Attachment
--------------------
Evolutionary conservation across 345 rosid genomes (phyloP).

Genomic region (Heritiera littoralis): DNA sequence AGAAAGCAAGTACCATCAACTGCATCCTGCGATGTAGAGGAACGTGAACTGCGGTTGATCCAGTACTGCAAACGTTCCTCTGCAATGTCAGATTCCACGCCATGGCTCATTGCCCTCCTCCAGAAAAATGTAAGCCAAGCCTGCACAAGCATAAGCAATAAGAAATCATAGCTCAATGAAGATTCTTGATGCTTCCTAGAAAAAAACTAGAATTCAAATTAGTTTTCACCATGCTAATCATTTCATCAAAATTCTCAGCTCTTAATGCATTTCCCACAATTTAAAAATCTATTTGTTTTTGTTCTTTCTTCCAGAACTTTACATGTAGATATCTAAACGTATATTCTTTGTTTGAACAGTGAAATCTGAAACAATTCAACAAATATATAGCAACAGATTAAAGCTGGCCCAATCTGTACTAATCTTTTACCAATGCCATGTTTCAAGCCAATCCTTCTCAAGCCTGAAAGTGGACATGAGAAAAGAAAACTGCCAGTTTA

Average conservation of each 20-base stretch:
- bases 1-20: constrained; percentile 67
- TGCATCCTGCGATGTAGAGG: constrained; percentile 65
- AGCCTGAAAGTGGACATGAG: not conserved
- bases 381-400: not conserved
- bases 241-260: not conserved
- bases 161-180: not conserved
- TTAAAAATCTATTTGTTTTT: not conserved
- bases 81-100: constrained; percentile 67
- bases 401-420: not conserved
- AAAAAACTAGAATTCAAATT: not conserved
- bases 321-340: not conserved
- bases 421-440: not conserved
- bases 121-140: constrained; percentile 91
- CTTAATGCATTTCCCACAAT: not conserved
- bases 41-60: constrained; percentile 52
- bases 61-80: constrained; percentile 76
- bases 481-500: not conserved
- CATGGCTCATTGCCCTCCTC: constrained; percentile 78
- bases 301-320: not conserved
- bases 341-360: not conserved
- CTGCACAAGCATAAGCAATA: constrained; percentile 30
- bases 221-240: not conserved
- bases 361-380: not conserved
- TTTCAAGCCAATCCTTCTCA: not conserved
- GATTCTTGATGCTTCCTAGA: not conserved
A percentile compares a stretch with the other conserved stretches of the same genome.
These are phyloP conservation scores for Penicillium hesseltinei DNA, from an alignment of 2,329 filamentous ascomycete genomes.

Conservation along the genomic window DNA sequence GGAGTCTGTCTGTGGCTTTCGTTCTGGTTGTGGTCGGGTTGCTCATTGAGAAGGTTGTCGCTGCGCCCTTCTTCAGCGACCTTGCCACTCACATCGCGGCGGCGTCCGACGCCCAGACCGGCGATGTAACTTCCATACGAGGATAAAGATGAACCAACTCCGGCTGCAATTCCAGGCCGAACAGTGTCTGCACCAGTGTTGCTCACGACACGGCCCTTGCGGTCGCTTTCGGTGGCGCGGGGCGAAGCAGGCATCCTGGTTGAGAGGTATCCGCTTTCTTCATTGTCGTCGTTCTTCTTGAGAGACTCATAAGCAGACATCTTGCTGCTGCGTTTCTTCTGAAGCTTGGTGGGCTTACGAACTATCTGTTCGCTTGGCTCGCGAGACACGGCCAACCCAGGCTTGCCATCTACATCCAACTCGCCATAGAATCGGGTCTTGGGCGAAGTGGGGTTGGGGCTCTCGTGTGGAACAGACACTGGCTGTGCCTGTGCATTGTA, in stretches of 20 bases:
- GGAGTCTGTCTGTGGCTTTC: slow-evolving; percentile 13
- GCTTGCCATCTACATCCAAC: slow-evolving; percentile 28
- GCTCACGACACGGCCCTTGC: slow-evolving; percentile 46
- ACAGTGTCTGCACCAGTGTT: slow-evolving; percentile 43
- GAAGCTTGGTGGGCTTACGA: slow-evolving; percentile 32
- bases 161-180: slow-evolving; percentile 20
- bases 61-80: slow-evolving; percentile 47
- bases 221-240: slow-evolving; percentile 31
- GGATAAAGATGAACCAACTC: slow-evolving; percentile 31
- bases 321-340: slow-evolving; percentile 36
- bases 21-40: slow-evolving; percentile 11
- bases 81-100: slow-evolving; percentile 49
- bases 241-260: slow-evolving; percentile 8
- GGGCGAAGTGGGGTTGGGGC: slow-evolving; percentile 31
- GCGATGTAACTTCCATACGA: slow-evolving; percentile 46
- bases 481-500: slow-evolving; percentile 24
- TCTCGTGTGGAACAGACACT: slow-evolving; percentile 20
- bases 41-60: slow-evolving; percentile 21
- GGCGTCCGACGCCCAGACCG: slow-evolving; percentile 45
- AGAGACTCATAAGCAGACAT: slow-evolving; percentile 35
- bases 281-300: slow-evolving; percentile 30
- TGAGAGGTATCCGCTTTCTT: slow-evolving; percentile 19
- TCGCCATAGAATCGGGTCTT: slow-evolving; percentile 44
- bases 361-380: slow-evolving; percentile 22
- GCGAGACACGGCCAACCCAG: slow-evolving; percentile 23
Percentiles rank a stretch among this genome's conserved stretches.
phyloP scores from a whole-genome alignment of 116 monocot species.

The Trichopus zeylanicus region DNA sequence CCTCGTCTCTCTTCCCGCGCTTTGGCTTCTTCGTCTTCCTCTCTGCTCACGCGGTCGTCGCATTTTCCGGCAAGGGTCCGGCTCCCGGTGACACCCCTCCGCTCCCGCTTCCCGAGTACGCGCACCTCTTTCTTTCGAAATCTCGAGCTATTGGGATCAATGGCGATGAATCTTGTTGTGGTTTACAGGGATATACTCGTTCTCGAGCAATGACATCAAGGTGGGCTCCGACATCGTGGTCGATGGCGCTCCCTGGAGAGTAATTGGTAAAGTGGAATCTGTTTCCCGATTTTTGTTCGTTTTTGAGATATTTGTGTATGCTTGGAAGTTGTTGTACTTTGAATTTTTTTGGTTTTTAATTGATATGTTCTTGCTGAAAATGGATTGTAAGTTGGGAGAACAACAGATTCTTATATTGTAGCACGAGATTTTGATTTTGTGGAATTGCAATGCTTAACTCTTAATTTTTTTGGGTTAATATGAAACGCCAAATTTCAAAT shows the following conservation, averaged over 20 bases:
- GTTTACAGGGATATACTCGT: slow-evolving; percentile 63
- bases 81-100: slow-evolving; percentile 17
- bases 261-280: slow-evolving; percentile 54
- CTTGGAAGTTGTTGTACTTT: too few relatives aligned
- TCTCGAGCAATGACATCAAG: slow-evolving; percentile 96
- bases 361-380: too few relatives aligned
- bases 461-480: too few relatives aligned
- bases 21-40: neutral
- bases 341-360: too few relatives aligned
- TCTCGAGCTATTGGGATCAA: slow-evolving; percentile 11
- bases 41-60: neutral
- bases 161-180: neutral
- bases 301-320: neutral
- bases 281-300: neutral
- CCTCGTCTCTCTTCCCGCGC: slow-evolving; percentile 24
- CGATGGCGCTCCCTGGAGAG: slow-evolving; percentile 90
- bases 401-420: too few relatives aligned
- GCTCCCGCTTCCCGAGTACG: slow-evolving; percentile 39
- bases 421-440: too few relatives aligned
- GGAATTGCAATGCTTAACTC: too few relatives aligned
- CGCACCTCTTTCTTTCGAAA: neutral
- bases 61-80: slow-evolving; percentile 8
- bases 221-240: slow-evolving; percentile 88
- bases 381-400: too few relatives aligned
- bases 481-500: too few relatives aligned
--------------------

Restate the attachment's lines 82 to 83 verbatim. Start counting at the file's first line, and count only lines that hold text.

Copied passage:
- bases 221-240: slow-evolving; percentile 88
- bases 381-400: too few relatives aligned